beautifully written book. Library Journal Tales from the Torrid Zone jagged edge of authenticity. Part memoir, part travel yarn, a hymn to the solar lands where people ‘wear their shadows like shoes’. The structure of Frater's book is built around his birth to a missionary family in the South Pacific, the love of the tropics that never left him despite many years in rainy England, and his purchase of a new bell for the church founded by his grandfather. A long time travel writer for a British newspaper, Frater has many good stories to tell, and they surface in this book in strange ways; a moment in, say, Fiji, wil remind him of a previous moment, in Mozambique for example, which will remind him of yet another story.
Alexander Frater, son of a Scottish Presbyterian missionary couple (and grandson of one of the first European missionaries to many of the islands in Melanesia), was born on the small island of Irikiki and flitted around the tropics for many of his early, formative years. He later relocated to the UK, where he became travel correspondent for an award-winning British newspaper, The Observer. Frater’s writing is of the highest quality. Perhaps his most endearing literary trait is his ability to capture interesting dialogue. On his travels, he seems to unabashedly mix with anyone and everyone, and is evidently an attentive listener. He relates countless stories told to him by a wide variety of characters he meets - indigenous locals, other travelers, and ex-pats putting down roots in some tropical clime.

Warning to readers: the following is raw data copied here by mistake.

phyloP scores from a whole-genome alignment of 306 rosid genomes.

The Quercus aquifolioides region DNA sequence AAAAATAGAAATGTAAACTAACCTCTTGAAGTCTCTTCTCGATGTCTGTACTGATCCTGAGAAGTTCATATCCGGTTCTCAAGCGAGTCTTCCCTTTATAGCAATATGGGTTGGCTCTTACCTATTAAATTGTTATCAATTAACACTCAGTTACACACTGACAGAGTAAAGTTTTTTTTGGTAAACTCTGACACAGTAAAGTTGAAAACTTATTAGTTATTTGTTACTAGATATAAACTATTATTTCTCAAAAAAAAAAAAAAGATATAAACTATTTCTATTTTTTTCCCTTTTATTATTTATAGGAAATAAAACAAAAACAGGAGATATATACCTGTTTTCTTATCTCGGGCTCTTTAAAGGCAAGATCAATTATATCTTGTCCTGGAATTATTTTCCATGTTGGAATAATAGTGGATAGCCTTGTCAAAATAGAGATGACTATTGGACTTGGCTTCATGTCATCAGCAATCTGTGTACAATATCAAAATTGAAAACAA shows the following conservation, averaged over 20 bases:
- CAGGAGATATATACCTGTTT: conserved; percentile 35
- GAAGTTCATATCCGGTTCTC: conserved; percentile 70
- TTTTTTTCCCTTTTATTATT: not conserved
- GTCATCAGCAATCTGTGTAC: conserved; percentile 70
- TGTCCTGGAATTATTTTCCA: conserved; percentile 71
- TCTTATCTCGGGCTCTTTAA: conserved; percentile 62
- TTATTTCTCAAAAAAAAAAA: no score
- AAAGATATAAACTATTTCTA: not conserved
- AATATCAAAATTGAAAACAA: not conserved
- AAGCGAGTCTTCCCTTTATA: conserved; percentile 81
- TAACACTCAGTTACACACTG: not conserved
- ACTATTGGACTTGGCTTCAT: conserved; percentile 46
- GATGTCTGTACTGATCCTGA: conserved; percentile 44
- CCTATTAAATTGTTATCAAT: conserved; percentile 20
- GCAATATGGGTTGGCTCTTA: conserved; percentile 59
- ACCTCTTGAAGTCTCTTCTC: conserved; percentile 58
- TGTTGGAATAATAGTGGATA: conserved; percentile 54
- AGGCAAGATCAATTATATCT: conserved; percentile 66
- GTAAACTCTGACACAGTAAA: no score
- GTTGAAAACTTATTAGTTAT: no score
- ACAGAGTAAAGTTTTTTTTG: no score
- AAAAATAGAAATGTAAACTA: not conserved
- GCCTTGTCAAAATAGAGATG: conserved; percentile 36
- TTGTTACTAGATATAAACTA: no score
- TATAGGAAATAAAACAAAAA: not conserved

Alexander Frater was born to a family of Scottish expatriates on the tiny island of Irikiki in the South Seas. Part memoir, part travelogue, all passionate appreciation,Tales from the Torrid Zonebegins in Iririki, Alexander Frater's birthplace.
His travels take him to nearly all of the eighty-eight countries encompassed by this remarkable, steamy swath of the world. He delves deeply into the history and politics of each nation he visits, and into the lives of the inhabitants, and of the flora and fauna. He is, at once, tourist, explorer and adventurer, as fascinated with-and fascinating about-the quotidian as he is with the extraordinary. Part memoir, part travelogue, Tales From the Torrid Zone is rooted in his birthplace, the tiny tropical republic of Vanuatu, where Alexander Frater's father ran the hospital and his mother, in her front garden, built the first school.